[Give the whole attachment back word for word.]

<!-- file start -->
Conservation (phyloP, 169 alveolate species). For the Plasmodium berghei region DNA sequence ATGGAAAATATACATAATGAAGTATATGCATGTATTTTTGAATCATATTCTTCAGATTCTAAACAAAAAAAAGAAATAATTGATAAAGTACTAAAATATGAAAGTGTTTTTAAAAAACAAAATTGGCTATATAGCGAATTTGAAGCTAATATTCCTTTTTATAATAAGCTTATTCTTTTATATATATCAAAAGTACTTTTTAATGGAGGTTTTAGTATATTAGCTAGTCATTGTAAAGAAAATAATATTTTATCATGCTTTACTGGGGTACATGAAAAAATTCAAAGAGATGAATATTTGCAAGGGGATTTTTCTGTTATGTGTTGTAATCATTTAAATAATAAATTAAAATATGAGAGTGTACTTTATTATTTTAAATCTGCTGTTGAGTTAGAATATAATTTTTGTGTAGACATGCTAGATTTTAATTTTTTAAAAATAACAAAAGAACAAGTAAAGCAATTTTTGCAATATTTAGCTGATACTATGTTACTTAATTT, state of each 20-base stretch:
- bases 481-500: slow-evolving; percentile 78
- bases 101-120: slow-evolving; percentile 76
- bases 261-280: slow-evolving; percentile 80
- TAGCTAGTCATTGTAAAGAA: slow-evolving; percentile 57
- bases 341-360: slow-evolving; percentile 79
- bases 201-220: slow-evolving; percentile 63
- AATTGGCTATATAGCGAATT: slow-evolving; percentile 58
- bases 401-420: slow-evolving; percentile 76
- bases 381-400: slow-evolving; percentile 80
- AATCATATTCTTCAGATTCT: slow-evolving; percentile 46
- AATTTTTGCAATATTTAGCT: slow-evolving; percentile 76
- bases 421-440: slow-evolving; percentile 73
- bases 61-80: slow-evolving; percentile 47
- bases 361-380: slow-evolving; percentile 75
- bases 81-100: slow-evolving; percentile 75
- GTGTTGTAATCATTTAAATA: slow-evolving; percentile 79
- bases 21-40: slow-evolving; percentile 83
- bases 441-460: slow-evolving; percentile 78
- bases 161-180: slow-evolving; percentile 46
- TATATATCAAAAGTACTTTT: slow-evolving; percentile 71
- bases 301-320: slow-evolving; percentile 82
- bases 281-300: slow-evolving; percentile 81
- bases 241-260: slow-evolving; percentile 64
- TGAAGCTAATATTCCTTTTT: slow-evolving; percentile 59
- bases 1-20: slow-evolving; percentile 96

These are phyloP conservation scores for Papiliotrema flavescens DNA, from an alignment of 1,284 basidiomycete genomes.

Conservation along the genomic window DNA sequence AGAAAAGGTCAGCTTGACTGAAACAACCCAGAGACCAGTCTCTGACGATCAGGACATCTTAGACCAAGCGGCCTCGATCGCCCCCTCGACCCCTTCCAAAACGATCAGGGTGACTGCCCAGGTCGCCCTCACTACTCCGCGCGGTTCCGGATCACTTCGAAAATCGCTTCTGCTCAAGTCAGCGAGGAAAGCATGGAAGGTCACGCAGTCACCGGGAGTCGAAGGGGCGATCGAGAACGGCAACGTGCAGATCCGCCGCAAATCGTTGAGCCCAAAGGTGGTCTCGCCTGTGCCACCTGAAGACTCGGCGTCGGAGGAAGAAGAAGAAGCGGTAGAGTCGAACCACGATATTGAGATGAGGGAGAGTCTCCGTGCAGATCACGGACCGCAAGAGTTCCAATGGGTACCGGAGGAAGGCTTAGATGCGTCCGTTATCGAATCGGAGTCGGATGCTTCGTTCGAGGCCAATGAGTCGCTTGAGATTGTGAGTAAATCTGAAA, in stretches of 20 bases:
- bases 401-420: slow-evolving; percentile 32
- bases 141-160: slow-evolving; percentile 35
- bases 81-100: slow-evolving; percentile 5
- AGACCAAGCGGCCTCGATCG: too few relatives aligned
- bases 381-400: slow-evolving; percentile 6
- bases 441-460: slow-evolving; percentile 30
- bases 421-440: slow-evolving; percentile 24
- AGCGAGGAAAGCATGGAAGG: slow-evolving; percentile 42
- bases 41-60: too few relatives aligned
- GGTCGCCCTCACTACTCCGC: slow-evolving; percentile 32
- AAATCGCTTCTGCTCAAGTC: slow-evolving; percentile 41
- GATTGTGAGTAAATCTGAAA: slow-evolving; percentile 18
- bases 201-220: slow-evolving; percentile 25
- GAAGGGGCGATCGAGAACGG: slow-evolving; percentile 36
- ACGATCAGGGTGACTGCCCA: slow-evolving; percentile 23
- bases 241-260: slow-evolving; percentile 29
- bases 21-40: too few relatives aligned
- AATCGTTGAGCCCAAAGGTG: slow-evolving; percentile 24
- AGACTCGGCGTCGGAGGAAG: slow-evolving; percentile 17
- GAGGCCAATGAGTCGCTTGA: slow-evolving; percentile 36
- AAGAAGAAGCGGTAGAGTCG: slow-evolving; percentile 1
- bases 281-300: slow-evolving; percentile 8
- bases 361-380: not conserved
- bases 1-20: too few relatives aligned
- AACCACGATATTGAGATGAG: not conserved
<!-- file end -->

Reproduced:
Conservation (phyloP, 169 alveolate species). For the Plasmodium berghei region DNA sequence ATGGAAAATATACATAATGAAGTATATGCATGTATTTTTGAATCATATTCTTCAGATTCTAAACAAAAAAAAGAAATAATTGATAAAGTACTAAAATATGAAAGTGTTTTTAAAAAACAAAATTGGCTATATAGCGAATTTGAAGCTAATATTCCTTTTTATAATAAGCTTATTCTTTTATATATATCAAAAGTACTTTTTAATGGAGGTTTTAGTATATTAGCTAGTCATTGTAAAGAAAATAATATTTTATCATGCTTTACTGGGGTACATGAAAAAATTCAAAGAGATGAATATTTGCAAGGGGATTTTTCTGTTATGTGTTGTAATCATTTAAATAATAAATTAAAATATGAGAGTGTACTTTATTATTTTAAATCTGCTGTTGAGTTAGAATATAATTTTTGTGTAGACATGCTAGATTTTAATTTTTTAAAAATAACAAAAGAACAAGTAAAGCAATTTTTGCAATATTTAGCTGATACTATGTTACTTAATTT, state of each 20-base stretch:
- bases 481-500: slow-evolving; percentile 78
- bases 101-120: slow-evolving; percentile 76
- bases 261-280: slow-evolving; percentile 80
- TAGCTAGTCATTGTAAAGAA: slow-evolving; percentile 57
- bases 341-360: slow-evolving; percentile 79
- bases 201-220: slow-evolving; percentile 63
- AATTGGCTATATAGCGAATT: slow-evolving; percentile 58
- bases 401-420: slow-evolving; percentile 76
- bases 381-400: slow-evolving; percentile 80
- AATCATATTCTTCAGATTCT: slow-evolving; percentile 46
- AATTTTTGCAATATTTAGCT: slow-evolving; percentile 76
- bases 421-440: slow-evolving; percentile 73
- bases 61-80: slow-evolving; percentile 47
- bases 361-380: slow-evolving; percentile 75
- bases 81-100: slow-evolving; percentile 75
- GTGTTGTAATCATTTAAATA: slow-evolving; percentile 79
- bases 21-40: slow-evolving; percentile 83
- bases 441-460: slow-evolving; percentile 78
- bases 161-180: slow-evolving; percentile 46
- TATATATCAAAAGTACTTTT: slow-evolving; percentile 71
- bases 301-320: slow-evolving; percentile 82
- bases 281-300: slow-evolving; percentile 81
- bases 241-260: slow-evolving; percentile 64
- TGAAGCTAATATTCCTTTTT: slow-evolving; percentile 59
- bases 1-20: slow-evolving; percentile 96

These are phyloP conservation scores for Papiliotrema flavescens DNA, from an alignment of 1,284 basidiomycete genomes.

Conservation along the genomic window DNA sequence AGAAAAGGTCAGCTTGACTGAAACAACCCAGAGACCAGTCTCTGACGATCAGGACATCTTAGACCAAGCGGCCTCGATCGCCCCCTCGACCCCTTCCAAAACGATCAGGGTGACTGCCCAGGTCGCCCTCACTACTCCGCGCGGTTCCGGATCACTTCGAAAATCGCTTCTGCTCAAGTCAGCGAGGAAAGCATGGAAGGTCACGCAGTCACCGGGAGTCGAAGGGGCGATCGAGAACGGCAACGTGCAGATCCGCCGCAAATCGTTGAGCCCAAAGGTGGTCTCGCCTGTGCCACCTGAAGACTCGGCGTCGGAGGAAGAAGAAGAAGCGGTAGAGTCGAACCACGATATTGAGATGAGGGAGAGTCTCCGTGCAGATCACGGACCGCAAGAGTTCCAATGGGTACCGGAGGAAGGCTTAGATGCGTCCGTTATCGAATCGGAGTCGGATGCTTCGTTCGAGGCCAATGAGTCGCTTGAGATTGTGAGTAAATCTGAAA, in stretches of 20 bases:
- bases 401-420: slow-evolving; percentile 32
- bases 141-160: slow-evolving; percentile 35
- bases 81-100: slow-evolving; percentile 5
- AGACCAAGCGGCCTCGATCG: too few relatives aligned
- bases 381-400: slow-evolving; percentile 6
- bases 441-460: slow-evolving; percentile 30
- bases 421-440: slow-evolving; percentile 24
- AGCGAGGAAAGCATGGAAGG: slow-evolving; percentile 42
- bases 41-60: too few relatives aligned
- GGTCGCCCTCACTACTCCGC: slow-evolving; percentile 32
- AAATCGCTTCTGCTCAAGTC: slow-evolving; percentile 41
- GATTGTGAGTAAATCTGAAA: slow-evolving; percentile 18
- bases 201-220: slow-evolving; percentile 25
- GAAGGGGCGATCGAGAACGG: slow-evolving; percentile 36
- ACGATCAGGGTGACTGCCCA: slow-evolving; percentile 23
- bases 241-260: slow-evolving; percentile 29
- bases 21-40: too few relatives aligned
- AATCGTTGAGCCCAAAGGTG: slow-evolving; percentile 24
- AGACTCGGCGTCGGAGGAAG: slow-evolving; percentile 17
- GAGGCCAATGAGTCGCTTGA: slow-evolving; percentile 36
- AAGAAGAAGCGGTAGAGTCG: slow-evolving; percentile 1
- bases 281-300: slow-evolving; percentile 8
- bases 361-380: not conserved
- bases 1-20: too few relatives aligned
- AACCACGATATTGAGATGAG: not conserved